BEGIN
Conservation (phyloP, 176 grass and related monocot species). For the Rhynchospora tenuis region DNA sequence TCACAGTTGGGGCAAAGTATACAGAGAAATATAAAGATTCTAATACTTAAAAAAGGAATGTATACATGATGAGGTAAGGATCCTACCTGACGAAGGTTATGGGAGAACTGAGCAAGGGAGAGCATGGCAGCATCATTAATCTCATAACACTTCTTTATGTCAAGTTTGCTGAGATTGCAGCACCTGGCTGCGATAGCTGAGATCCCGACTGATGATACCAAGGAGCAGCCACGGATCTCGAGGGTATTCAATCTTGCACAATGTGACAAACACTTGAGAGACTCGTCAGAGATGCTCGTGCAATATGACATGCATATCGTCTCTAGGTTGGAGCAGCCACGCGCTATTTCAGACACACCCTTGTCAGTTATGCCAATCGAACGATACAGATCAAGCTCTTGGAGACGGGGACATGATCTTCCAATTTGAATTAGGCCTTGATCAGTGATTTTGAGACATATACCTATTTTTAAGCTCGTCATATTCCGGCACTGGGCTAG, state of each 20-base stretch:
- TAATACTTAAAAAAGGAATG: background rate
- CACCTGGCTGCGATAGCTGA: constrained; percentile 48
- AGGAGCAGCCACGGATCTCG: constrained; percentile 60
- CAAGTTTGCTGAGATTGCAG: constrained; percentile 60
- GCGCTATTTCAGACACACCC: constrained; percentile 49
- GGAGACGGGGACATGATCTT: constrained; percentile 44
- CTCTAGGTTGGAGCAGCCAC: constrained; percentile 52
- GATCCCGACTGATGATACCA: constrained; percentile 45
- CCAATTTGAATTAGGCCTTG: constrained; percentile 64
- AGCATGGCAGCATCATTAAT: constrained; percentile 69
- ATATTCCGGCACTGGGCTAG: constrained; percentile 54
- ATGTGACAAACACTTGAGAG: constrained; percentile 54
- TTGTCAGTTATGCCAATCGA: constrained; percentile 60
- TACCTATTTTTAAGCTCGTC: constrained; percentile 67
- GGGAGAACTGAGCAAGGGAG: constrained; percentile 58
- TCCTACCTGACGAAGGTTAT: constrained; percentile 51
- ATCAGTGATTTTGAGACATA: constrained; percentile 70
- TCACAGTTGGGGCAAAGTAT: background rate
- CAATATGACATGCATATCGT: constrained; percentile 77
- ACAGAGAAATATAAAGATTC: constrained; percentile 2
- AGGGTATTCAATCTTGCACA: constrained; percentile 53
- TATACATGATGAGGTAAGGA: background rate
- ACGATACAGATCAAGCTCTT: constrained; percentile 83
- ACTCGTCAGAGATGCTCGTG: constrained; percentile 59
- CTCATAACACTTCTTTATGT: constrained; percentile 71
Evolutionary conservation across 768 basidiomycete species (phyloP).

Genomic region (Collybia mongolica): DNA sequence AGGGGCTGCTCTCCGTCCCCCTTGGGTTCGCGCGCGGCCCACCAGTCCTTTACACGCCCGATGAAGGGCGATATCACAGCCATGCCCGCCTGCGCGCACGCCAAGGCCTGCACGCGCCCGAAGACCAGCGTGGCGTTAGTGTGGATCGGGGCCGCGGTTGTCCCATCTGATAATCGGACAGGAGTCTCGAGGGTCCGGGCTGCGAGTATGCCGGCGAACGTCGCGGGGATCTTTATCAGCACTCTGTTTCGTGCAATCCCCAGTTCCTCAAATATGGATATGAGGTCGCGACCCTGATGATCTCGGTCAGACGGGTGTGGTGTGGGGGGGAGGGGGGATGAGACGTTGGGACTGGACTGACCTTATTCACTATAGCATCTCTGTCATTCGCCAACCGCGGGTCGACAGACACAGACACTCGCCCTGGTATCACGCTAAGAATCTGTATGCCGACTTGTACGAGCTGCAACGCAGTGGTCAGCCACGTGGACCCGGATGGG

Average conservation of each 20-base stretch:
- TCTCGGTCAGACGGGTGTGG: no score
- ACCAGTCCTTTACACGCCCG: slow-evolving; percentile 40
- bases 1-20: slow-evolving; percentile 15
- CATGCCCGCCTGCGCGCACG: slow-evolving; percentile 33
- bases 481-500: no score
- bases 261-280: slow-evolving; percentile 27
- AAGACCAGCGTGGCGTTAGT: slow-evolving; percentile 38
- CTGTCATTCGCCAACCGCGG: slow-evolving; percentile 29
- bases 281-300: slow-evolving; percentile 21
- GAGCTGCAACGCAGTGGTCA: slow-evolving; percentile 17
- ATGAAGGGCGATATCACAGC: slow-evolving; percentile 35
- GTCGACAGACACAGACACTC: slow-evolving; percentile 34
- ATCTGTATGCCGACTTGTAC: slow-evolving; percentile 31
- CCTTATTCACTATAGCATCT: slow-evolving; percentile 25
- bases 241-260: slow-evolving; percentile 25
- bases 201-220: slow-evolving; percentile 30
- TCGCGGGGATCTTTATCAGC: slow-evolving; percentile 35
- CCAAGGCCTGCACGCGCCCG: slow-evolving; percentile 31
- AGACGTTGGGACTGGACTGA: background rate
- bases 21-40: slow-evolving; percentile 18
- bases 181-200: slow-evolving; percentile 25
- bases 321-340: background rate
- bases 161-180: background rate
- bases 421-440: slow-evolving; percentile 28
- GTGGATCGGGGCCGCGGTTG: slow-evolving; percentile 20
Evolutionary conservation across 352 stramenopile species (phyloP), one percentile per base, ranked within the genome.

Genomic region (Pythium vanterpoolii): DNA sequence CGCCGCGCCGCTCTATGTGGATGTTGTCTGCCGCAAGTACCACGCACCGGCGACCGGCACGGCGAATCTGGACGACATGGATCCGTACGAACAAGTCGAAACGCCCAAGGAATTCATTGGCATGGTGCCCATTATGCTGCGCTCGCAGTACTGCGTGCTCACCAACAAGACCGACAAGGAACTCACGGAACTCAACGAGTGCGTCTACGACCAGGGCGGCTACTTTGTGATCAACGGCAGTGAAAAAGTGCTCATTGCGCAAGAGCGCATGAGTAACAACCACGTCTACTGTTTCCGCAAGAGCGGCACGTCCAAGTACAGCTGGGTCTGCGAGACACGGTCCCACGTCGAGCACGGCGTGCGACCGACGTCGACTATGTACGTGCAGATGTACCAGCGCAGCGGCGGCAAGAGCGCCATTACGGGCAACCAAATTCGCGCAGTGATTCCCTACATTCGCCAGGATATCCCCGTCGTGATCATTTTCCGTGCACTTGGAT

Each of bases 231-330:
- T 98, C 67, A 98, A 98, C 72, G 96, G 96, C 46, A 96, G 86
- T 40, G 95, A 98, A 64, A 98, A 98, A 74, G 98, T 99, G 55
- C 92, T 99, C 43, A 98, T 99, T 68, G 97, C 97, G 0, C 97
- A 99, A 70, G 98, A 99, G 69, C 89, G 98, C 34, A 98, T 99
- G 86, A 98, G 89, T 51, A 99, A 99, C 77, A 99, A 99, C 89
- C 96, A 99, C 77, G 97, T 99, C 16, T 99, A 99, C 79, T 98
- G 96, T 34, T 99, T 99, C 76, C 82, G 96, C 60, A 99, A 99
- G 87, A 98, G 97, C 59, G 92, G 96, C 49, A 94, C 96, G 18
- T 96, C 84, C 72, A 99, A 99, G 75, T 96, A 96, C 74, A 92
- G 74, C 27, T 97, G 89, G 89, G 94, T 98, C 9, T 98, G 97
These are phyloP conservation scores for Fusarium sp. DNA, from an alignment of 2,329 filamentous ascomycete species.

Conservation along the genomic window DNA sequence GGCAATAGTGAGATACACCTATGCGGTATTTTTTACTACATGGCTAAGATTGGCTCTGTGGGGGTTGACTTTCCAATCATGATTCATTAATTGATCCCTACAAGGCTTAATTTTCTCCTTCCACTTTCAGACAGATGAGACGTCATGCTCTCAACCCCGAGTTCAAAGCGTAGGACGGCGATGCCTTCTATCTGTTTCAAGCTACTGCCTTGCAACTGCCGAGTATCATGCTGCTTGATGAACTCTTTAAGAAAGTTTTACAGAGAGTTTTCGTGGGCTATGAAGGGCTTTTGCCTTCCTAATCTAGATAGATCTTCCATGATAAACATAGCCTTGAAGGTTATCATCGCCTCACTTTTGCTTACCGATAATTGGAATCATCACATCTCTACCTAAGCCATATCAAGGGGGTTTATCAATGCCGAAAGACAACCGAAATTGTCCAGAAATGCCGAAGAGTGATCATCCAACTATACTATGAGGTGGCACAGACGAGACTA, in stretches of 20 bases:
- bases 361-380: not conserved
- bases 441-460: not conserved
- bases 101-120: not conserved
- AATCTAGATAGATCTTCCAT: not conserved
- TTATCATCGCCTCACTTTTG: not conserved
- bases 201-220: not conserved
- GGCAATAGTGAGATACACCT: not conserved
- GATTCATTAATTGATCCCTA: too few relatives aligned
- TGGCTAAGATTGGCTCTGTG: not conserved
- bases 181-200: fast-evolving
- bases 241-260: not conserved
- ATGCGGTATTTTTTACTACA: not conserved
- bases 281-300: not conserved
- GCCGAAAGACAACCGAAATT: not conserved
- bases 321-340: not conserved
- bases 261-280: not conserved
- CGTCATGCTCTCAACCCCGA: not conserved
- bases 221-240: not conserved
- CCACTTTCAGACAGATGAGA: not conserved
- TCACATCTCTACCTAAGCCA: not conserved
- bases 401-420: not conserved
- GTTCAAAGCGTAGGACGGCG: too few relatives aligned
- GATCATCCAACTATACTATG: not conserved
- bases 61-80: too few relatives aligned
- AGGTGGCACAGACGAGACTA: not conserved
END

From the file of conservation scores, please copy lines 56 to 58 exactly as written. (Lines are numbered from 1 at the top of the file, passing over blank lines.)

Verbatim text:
Genomic region (Pythium vanterpoolii): DNA sequence CGCCGCGCCGCTCTATGTGGATGTTGTCTGCCGCAAGTACCACGCACCGGCGACCGGCACGGCGAATCTGGACGACATGGATCCGTACGAACAAGTCGAAACGCCCAAGGAATTCATTGGCATGGTGCCCATTATGCTGCGCTCGCAGTACTGCGTGCTCACCAACAAGACCGACAAGGAACTCACGGAACTCAACGAGTGCGTCTACGACCAGGGCGGCTACTTTGTGATCAACGGCAGTGAAAAAGTGCTCATTGCGCAAGAGCGCATGAGTAACAACCACGTCTACTGTTTCCGCAAGAGCGGCACGTCCAAGTACAGCTGGGTCTGCGAGACACGGTCCCACGTCGAGCACGGCGTGCGACCGACGTCGACTATGTACGTGCAGATGTACCAGCGCAGCGGCGGCAAGAGCGCCATTACGGGCAACCAAATTCGCGCAGTGATTCCCTACATTCGCCAGGATATCCCCGTCGTGATCATTTTCCGTGCACTTGGAT

Each of bases 231-330:
- T 98, C 67, A 98, A 98, C 72, G 96, G 96, C 46, A 96, G 86